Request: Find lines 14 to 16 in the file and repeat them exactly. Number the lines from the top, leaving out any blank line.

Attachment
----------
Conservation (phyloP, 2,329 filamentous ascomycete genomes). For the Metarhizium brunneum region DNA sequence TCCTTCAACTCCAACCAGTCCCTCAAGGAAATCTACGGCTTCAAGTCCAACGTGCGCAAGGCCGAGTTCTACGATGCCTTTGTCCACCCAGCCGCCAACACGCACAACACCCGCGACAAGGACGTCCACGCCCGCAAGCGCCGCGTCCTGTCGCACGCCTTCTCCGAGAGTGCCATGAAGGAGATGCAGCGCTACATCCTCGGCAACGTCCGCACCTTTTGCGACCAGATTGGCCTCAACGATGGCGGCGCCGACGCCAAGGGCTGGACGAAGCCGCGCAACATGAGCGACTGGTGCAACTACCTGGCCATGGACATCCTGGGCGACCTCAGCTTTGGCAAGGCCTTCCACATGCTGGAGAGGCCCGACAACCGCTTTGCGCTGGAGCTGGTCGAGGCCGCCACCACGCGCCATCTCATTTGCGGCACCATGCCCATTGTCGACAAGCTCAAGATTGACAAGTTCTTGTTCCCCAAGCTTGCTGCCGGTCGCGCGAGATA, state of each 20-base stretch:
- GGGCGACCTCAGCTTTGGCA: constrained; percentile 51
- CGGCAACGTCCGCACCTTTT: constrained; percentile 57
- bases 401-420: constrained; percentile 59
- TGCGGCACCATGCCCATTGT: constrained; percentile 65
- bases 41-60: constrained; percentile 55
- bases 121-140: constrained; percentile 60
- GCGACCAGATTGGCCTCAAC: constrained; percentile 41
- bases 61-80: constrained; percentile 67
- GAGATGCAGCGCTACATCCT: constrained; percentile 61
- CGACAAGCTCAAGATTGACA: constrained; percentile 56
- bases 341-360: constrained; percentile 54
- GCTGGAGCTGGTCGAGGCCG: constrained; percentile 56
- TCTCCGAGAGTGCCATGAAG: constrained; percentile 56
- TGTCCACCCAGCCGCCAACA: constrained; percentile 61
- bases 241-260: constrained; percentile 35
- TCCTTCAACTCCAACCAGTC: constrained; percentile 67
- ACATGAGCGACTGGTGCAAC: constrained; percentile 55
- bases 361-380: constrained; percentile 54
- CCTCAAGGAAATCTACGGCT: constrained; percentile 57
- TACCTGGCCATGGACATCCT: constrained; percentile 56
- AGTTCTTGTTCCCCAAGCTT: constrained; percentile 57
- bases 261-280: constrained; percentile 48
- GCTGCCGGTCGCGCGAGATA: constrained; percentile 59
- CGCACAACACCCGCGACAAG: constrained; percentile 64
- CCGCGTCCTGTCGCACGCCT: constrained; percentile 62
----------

- TCTCCGAGAGTGCCATGAAG: constrained; percentile 56
- TGTCCACCCAGCCGCCAACA: constrained; percentile 61
- bases 241-260: constrained; percentile 35